The Sumerians believed in a trio of female demons consisting of Labasu, Labartu (Lamashtu) and Akhkhazu, a female demon from the Akkadic mythology. Her Sumerian name is Dimme-kur. She is also called “the seizer”. She brings fever and plagues and is a member of Despite the fact the word “Akhkhazu” has a male gender, Akhkazu is often described as having a female nature.
In Mesopotamian mythology, Lamashtu (Akkadian La-maš-tu; Sumerian Dimme Dim-me), a daughter of the Sky God Anu, was a female demon, monster, malevolent goddess or demigoddess who menaced women during childbirth and, if possible, kidnapped children while they were breastfeeding. She would gnaw on their bones and suck their blood, as well as being charged with a number of other evil deeds.
Lamashtu is depicted as a mythological hybrid, with a hairy body, a lioness’ head with donkey’s teeth and ears, long fingers and fingernails, and the feet of a bird with sharp talons. She is often shown standing or kneeling on a donkey, nursing a pig and a dog, and holding snakes. She thus bears some functions and resemblance to the Mesopotamian demon Lilith.
Lilith is a Hebrew name for a figure in Jewish mythology, developed earliest in the Babylonian Talmud, who is generally thought to be in part derived from a class of female demons Līlīṯu in Mesopotamian texts of Assyria and Babylonia.
Evidence in later Jewish materials is plentiful, but little information has been found relating to the original Akkadian and Babylonian view of these demons. The relevance of two sources previously used to connect the Jewish Lilith to an Akkadian Lilitu—the Gilgamesh appendix and the Arslan Tash amulets—are now both disputed by recent scholarship. The two problematic sources are discussed below.
The Hebrew term Lilith or “Lilit” (translated as “night creatures”, “night monster”, “night hag”, or “screech owl”) first occurs in Isaiah 34:14, either singular or plural according to variations in the earliest manuscripts, though in a list of animals. In the Dead Sea Scrolls Songs of the Sage the term first occurs in a list of monsters. In Jewish magical inscriptions on bowls and amulets from the 6th century CE onwards, Lilith is identified as a female demon and the first visual depictions appear.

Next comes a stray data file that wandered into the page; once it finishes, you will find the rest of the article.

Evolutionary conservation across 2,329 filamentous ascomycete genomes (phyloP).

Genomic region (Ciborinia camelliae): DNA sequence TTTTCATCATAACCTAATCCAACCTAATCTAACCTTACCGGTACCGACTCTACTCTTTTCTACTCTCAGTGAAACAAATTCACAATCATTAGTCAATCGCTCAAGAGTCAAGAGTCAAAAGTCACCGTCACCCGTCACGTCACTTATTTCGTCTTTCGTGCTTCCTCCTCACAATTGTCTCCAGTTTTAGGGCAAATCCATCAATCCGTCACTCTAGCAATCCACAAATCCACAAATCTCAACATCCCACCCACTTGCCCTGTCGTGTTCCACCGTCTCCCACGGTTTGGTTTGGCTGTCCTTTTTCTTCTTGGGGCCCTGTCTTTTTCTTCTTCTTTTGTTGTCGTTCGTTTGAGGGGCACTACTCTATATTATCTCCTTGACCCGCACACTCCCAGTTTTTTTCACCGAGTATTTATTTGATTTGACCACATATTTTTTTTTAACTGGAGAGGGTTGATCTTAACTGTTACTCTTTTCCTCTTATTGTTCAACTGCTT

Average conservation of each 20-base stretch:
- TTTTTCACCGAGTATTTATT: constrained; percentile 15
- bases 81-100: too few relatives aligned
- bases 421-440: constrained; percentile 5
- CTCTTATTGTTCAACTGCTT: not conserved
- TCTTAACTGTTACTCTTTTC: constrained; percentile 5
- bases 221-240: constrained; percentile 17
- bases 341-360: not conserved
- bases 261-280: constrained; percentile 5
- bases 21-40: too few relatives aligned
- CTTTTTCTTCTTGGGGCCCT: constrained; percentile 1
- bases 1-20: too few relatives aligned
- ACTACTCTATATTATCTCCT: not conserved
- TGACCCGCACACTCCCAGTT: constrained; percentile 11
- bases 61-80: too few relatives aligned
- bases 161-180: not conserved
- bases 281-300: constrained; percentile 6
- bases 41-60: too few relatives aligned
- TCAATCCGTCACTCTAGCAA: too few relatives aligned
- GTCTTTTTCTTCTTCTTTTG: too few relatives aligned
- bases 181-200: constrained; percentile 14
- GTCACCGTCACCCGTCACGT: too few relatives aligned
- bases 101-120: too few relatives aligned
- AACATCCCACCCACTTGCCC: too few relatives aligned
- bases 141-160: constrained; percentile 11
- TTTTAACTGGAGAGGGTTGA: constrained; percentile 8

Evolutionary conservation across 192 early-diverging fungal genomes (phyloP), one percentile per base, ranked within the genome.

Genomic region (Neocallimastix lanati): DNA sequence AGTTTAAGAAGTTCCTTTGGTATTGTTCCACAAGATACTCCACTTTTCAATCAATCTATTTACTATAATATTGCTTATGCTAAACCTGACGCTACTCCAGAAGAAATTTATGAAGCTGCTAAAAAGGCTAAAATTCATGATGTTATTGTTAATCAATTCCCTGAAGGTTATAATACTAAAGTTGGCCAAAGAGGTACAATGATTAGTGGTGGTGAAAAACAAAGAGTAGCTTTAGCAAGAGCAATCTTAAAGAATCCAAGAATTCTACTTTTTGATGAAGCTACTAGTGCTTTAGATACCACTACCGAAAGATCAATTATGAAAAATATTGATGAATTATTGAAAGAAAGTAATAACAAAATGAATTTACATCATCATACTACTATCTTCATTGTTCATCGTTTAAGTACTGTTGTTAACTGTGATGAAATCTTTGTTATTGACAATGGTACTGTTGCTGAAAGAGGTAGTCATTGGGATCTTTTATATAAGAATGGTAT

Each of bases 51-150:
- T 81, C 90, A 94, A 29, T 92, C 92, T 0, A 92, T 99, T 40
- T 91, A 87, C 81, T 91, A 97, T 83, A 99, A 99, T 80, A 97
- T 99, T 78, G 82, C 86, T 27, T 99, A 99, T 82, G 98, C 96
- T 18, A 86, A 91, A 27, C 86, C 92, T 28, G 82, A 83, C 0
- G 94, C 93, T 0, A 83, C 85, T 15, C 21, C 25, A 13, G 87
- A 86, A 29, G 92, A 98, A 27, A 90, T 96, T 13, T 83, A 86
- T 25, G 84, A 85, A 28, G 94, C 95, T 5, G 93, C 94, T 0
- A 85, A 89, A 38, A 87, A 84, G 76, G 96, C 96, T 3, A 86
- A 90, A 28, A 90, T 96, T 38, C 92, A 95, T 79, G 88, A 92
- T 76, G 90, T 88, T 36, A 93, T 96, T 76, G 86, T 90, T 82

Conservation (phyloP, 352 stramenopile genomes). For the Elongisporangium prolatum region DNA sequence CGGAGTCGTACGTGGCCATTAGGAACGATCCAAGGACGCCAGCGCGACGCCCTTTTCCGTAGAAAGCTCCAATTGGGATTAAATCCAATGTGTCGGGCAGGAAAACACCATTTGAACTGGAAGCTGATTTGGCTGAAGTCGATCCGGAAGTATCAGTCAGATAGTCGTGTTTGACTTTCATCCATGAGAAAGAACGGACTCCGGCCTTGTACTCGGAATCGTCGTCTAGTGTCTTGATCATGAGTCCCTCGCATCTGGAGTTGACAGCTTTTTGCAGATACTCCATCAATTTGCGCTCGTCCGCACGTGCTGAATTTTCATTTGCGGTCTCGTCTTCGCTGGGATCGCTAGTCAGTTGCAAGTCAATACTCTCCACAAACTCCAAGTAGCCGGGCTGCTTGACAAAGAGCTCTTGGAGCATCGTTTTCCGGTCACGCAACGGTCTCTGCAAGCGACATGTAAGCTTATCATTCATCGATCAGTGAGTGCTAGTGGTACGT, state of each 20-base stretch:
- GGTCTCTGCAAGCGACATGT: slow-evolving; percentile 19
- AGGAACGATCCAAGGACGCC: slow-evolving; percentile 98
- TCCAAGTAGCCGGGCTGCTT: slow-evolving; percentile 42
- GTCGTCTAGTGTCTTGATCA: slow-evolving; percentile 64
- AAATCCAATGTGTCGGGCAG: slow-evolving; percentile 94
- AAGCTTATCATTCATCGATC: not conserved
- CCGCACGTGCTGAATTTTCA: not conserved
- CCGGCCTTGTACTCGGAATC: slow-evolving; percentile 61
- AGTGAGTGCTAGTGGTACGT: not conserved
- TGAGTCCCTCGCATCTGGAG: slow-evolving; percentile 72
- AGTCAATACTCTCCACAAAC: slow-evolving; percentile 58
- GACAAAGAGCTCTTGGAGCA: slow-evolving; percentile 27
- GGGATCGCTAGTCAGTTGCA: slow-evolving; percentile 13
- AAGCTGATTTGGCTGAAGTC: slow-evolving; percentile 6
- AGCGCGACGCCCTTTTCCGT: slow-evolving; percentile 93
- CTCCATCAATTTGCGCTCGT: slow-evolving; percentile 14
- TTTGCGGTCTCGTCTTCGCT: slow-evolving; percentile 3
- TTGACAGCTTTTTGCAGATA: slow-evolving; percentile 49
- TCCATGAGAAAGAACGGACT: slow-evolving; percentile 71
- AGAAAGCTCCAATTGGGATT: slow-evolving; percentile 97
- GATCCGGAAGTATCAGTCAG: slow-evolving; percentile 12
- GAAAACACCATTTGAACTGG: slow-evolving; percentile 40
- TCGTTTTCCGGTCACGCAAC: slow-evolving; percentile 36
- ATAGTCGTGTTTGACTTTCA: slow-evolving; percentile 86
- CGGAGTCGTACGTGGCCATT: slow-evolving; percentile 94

In Jewish folklore, from the 8th–10th century Alphabet of Ben Sira onwards, Lilith becomes Adam’s first wife, who was created at the same time (Rosh Hashanah) and from the same earth as Adam. This contrasts with Eve, who was created from one of Adam’s ribs. The legend was greatly developed during the Middle Ages, in the tradition of Aggadic midrashim, the Zohar, and Jewish mysticism.
In the 13th century writings of Rabbi Isaac ben Jacob ha-Cohen, for example, Lilith left Adam after she refused to become subservient to him and then would not return to the Garden of Eden after she mated with archangel Samael. The resulting Lilith legend is still commonly used as source material in modern Western culture, literature, occultism, fantasy, and horror.
The Semitic root L-Y-L layil in Hebrew, as layl in Arabic, means “night”. Talmudic and Yiddish use of Lilith follows Hebrew. In Akkadian the terms lili and līlītu mean spirits. Archibald Sayce (1882) considered that Lilith are from proto-Semitic. Charles Fossey (1902) has this literally translating to “female night being/demon”, although cuneiform inscriptions exist where Lilith refers to disease-bearing wind spirits.
Another possibility is association not with “night”, but with “wind”, thus identifying the Akkadian Lil-itu as a loan from the Sumerian lil, “air” — specifically from Ninlil, “lady air”, goddess of the south wind (and wife of Enlil) — and itud, “moon”.
In Akkadian literature lilu occurs. A lilu or lilû is a masculine Akkadian word for a spirit, related to Alû, demon. In the Sumerian king list the father of Gilgamesh is said to be a lilu. Dating of specific Akkadian, Sumerian and Babylonian texts mentioning lilu (masculine), lilitu (female) and lili (female) are haphazard.
It is disputed whether, if at all, the Akkadian word lilu, or cognates, is related to the disputed Hebrew word liyliyth in Isaiah 34:14, which is thought to be a night bird by some modern scholars such as Judit M. Blair. The Babylonian concept of lilu may be more strongly related to the later Talmudic concept of Lilith (female) and lilin (female).
Lamashtu’s father was the Sky God Anu (Sumer An). Unlike many other usual demonic figures and depictions inMesopotamian lore, Lamashtu was said to act in malevolence of her own accord, rather than at the gods’ instructions. Along with this her name was written together with the cuneiform determinative indicating deity. This means she was a goddess or a demigoddess in her own right.
She bore seven names and was described as seven witches in incantations. Her evil deeds included (but were not limited to), slaying children, unborns, and neonates, causing harm to mothers and expectant mothers, eating men and drinking their blood, disturbing sleep, bringing nightmares, killing foliage, infesting rivers and lakes, and being a bringer of disease, sickness, and death.